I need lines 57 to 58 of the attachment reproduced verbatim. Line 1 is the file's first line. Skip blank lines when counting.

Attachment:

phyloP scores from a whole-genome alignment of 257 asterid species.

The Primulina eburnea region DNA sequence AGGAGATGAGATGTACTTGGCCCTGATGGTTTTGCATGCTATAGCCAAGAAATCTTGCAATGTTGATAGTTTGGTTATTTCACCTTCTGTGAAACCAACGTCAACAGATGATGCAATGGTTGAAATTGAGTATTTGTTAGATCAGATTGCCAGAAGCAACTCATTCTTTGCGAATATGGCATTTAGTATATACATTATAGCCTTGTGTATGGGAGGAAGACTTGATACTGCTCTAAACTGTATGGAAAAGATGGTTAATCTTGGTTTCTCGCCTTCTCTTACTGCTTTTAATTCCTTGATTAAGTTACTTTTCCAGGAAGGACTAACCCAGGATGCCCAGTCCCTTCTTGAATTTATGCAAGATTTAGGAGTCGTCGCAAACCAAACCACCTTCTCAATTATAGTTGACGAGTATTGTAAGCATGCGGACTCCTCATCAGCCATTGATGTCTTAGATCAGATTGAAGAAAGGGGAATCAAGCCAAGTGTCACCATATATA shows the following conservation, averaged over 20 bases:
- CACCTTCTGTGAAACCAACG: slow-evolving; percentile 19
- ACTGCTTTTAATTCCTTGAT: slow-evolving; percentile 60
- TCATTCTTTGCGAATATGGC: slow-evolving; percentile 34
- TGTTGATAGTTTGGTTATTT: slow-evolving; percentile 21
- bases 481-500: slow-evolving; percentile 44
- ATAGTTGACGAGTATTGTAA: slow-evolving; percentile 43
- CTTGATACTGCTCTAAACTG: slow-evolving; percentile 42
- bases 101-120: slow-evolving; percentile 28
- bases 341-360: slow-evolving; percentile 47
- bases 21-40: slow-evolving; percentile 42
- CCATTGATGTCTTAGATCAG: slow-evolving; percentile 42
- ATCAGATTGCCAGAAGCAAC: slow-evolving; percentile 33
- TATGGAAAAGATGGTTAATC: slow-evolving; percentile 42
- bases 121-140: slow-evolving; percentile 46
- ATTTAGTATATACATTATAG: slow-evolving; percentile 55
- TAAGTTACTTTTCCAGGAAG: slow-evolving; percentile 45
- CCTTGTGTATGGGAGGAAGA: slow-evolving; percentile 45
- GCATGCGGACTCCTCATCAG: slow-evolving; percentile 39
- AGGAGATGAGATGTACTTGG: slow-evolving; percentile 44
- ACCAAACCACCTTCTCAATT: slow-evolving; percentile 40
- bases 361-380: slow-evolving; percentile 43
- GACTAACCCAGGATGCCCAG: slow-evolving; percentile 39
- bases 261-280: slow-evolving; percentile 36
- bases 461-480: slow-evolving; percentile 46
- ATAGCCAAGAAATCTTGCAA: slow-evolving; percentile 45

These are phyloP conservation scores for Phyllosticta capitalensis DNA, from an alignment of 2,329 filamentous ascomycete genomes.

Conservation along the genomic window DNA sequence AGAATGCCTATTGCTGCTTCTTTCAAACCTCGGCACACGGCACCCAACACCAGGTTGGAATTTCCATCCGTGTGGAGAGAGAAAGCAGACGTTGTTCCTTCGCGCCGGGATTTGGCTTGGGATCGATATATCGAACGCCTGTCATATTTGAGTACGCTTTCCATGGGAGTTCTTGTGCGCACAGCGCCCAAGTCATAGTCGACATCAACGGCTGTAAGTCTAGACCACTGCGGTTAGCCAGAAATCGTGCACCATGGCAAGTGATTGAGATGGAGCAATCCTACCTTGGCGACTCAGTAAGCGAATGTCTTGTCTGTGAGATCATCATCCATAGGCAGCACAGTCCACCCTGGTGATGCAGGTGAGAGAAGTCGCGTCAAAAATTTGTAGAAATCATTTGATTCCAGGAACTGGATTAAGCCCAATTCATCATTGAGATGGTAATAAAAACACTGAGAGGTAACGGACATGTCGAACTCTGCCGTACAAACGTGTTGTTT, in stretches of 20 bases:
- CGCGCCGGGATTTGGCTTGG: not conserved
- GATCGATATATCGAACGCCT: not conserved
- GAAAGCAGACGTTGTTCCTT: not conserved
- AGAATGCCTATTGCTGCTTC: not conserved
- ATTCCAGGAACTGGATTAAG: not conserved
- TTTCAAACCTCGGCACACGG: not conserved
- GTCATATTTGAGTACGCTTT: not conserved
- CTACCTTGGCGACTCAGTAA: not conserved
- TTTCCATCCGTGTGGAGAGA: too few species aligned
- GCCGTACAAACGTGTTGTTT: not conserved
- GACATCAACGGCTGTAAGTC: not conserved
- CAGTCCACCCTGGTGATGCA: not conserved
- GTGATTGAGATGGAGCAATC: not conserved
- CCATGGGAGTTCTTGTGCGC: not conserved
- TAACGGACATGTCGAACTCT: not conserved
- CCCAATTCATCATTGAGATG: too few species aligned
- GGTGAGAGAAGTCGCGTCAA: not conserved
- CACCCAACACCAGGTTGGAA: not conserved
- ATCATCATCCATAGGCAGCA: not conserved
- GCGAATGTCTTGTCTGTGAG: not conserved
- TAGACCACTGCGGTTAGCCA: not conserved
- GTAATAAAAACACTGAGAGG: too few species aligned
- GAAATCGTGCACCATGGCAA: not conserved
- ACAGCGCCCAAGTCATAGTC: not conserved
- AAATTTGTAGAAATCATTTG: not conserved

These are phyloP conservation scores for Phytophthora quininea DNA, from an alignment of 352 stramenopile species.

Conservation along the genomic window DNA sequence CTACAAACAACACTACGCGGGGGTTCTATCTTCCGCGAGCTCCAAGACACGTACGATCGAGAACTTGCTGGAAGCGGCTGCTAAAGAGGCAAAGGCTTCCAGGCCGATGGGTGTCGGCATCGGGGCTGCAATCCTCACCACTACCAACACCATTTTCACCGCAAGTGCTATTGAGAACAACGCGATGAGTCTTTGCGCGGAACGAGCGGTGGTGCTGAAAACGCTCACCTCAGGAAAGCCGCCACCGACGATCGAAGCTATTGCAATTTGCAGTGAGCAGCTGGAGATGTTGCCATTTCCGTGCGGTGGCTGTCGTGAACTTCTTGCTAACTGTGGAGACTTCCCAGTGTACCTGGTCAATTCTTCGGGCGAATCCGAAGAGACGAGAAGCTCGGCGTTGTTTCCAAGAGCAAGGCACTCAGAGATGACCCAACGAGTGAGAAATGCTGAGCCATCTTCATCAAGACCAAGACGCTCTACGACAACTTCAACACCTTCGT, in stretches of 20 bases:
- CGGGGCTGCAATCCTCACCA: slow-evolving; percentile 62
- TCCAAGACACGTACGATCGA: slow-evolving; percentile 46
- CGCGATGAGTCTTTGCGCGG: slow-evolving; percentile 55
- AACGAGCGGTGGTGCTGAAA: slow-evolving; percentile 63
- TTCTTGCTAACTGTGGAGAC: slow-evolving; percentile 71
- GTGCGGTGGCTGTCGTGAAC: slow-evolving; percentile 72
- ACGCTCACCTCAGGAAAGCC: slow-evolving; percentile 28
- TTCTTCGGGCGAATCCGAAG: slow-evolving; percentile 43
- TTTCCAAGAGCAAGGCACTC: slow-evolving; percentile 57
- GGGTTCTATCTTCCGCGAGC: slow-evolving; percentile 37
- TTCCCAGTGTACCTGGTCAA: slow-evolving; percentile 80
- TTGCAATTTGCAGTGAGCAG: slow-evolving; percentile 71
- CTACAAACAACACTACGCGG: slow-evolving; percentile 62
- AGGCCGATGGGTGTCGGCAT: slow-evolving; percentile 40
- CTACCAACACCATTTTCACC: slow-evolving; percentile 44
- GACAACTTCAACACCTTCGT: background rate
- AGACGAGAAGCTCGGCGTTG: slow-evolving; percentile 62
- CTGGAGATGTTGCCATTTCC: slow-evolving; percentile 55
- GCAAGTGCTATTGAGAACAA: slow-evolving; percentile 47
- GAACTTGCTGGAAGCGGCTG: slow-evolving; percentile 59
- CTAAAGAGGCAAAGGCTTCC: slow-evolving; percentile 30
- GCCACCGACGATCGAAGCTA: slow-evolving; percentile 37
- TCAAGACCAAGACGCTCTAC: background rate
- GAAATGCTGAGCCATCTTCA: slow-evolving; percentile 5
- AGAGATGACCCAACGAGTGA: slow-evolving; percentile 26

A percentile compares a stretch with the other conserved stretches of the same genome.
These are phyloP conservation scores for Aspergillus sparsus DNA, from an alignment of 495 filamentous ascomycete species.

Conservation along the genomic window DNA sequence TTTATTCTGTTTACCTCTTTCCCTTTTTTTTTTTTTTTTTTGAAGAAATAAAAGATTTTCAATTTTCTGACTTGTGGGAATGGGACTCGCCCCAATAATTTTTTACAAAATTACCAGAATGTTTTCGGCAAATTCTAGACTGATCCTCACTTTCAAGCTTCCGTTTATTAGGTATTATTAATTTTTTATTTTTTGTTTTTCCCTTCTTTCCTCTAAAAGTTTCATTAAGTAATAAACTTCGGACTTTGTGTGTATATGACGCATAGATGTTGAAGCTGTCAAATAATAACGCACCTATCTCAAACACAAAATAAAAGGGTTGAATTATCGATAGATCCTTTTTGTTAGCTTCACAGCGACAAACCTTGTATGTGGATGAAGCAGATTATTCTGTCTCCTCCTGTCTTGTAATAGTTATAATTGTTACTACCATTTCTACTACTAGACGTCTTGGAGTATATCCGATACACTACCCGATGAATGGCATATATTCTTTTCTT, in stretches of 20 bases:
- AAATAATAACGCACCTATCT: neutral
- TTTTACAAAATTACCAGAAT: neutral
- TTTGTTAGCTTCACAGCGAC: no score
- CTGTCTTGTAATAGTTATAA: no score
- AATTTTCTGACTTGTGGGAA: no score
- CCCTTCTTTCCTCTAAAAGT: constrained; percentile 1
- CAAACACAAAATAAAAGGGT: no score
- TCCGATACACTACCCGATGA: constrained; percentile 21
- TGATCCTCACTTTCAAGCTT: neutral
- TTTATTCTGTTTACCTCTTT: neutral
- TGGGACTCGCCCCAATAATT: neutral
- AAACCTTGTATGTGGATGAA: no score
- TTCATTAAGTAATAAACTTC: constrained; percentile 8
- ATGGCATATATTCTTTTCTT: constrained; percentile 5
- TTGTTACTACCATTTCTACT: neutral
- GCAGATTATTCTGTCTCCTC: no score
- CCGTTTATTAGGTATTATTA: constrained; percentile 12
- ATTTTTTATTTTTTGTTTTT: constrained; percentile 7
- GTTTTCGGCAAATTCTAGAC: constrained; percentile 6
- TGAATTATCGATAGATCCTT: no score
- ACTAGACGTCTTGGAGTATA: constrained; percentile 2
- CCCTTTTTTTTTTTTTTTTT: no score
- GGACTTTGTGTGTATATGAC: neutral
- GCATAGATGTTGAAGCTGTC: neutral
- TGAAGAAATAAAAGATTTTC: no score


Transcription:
- CGGGGCTGCAATCCTCACCA: slow-evolving; percentile 62
- TCCAAGACACGTACGATCGA: slow-evolving; percentile 46